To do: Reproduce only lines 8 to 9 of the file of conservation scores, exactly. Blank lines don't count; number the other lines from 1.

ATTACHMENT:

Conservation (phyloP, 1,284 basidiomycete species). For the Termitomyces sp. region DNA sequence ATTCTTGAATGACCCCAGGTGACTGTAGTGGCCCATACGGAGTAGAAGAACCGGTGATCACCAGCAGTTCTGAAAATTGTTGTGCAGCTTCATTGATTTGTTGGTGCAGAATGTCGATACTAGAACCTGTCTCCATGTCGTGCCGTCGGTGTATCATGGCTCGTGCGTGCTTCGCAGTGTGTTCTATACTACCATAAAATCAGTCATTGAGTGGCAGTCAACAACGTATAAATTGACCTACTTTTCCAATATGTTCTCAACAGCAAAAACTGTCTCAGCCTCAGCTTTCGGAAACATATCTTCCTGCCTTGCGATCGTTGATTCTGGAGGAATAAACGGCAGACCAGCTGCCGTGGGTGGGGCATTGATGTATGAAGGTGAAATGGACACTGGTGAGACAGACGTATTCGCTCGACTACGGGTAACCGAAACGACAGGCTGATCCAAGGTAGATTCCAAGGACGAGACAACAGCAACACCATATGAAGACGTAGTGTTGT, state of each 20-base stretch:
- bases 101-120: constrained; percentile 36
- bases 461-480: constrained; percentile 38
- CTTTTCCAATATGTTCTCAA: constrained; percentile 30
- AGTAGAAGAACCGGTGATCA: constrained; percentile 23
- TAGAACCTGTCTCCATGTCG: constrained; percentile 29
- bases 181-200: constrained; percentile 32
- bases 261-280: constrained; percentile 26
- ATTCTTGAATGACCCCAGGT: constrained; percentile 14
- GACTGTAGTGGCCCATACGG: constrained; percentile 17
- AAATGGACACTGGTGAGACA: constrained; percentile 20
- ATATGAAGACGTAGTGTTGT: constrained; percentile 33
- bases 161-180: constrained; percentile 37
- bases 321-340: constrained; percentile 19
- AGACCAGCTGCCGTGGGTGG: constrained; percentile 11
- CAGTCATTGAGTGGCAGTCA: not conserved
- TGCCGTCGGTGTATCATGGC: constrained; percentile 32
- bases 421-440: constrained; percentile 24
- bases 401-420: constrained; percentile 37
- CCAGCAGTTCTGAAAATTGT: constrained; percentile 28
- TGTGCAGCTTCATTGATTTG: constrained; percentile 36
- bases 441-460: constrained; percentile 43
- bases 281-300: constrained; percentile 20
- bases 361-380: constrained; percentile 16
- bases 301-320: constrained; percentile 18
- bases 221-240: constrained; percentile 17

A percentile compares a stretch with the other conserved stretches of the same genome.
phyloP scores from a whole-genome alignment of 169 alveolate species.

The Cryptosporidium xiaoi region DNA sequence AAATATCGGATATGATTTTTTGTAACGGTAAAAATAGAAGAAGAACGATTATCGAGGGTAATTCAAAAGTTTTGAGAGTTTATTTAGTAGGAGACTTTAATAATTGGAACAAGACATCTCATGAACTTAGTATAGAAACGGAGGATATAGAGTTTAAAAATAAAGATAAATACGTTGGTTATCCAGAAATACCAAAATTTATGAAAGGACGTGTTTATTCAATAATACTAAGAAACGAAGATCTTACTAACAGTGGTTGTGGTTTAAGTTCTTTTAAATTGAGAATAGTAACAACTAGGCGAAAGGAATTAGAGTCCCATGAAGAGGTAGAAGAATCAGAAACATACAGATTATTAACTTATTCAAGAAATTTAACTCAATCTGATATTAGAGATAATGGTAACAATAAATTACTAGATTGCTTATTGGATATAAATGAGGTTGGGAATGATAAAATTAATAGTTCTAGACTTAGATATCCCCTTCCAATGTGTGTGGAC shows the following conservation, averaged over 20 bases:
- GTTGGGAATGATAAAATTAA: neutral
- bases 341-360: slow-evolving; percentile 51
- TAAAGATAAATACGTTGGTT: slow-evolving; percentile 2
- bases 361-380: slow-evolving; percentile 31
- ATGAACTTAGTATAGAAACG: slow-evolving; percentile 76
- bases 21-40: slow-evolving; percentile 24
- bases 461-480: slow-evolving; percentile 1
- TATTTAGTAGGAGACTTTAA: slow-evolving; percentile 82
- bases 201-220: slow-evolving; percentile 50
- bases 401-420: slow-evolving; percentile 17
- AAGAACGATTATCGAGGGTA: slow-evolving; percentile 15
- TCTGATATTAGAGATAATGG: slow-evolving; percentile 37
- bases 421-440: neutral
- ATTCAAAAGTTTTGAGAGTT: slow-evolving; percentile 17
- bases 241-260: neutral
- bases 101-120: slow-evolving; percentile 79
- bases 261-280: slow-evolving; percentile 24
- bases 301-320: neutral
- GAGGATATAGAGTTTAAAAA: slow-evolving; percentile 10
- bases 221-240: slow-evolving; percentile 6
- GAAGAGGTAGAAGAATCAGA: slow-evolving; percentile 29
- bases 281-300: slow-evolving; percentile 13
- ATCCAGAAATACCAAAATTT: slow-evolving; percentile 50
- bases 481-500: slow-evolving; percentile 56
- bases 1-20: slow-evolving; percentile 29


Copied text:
- bases 261-280: constrained; percentile 26
- ATTCTTGAATGACCCCAGGT: constrained; percentile 14